By the end of the day, Barth’s situation had been in various Nebraska newspapers, broadcast on TV news stations, and even written about by The Huffington Post. Under the mounting pressure, the NSAA reversed their decision and said in a statement they would allow Michael to perform his speech as he had originally performed it during the speech season.
Barth filmed his speech for “Best of the Best,” and his speech will be broadcast along with the others when the program airs April 20.
Before the season began, Barth’s friend urged him not to do the speech. They said he “wouldn’t win with it.” He now has a gold medal. “No matter what, stand for what you believe in and don’t back down,” he said.
Despite all the attention in recent days, Barth said he hasn’t changed. “I’m just a normal boy who’s slightly feminine and I like acting and all that fun theatrical stuff. That’s really all there is to it,” he said.
He will continue to pursue acting at University of Nebraska-Lincoln, where he has been accepted into the Johnny Carson School of Theatre and Film.
While everyone has their own opinion on what his speech was about, Barth made it clear what it means to him. “I just want people to know that the message is to just love everybody and love yourself how you are. No matter how you look and act, you are who you are, and you have to stand and be proud of that.”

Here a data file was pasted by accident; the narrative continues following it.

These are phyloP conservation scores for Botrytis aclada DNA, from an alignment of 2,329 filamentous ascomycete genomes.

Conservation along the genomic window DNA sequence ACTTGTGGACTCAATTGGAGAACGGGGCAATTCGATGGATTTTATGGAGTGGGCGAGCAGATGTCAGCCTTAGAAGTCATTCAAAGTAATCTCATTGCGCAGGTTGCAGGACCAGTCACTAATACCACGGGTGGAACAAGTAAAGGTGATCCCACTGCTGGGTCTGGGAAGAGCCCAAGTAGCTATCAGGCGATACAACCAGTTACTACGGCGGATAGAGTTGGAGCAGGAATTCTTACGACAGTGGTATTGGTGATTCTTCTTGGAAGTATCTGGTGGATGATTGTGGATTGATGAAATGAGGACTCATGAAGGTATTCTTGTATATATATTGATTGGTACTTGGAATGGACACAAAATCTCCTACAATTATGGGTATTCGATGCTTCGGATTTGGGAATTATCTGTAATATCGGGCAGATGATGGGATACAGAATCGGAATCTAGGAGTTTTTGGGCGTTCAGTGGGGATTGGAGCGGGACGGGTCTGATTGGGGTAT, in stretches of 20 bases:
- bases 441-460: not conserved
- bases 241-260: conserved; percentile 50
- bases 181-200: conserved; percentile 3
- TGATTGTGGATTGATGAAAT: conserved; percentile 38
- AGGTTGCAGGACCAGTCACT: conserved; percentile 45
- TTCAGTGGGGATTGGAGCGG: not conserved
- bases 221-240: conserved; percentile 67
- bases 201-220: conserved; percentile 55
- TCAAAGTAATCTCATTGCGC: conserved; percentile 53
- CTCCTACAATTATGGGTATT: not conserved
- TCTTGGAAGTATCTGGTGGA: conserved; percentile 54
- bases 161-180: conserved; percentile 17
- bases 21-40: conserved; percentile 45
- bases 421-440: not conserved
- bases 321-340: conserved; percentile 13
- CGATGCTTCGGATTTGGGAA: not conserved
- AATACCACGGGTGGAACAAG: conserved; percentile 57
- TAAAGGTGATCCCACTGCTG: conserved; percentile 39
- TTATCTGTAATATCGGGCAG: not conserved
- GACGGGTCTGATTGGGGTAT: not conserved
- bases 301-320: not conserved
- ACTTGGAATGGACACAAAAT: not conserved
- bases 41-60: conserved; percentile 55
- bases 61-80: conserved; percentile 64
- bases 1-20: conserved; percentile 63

Editor’s Notes: Barth also had the opportunity to be interviewed with Rhonda Blandford-Green last Thursday. “She admitted that they made a mistake in saying that I should have to change my piece and she said that they were going to look at some of the rules in the NSAA about the content censorship and what kids can and cannot do, to make that clear, because it was very vague this year,” said Barth.
Andrea Gibson, author of the poem “Swingset”, which is featured in Barth’s piece, has said she wants to meet him. “That’s awesome, because I love that poet and she’s amazing!” said Barth.
Barth has also been asked to speak at the Heartland Pride Festival, another pride festival in June, and a poetry contest. MSNBC even called last Friday and asked if he would come out to New York, but he isn’t sure on that one yet. “I want to do as much as possible, because I think it would be a great experience to have,” he commented.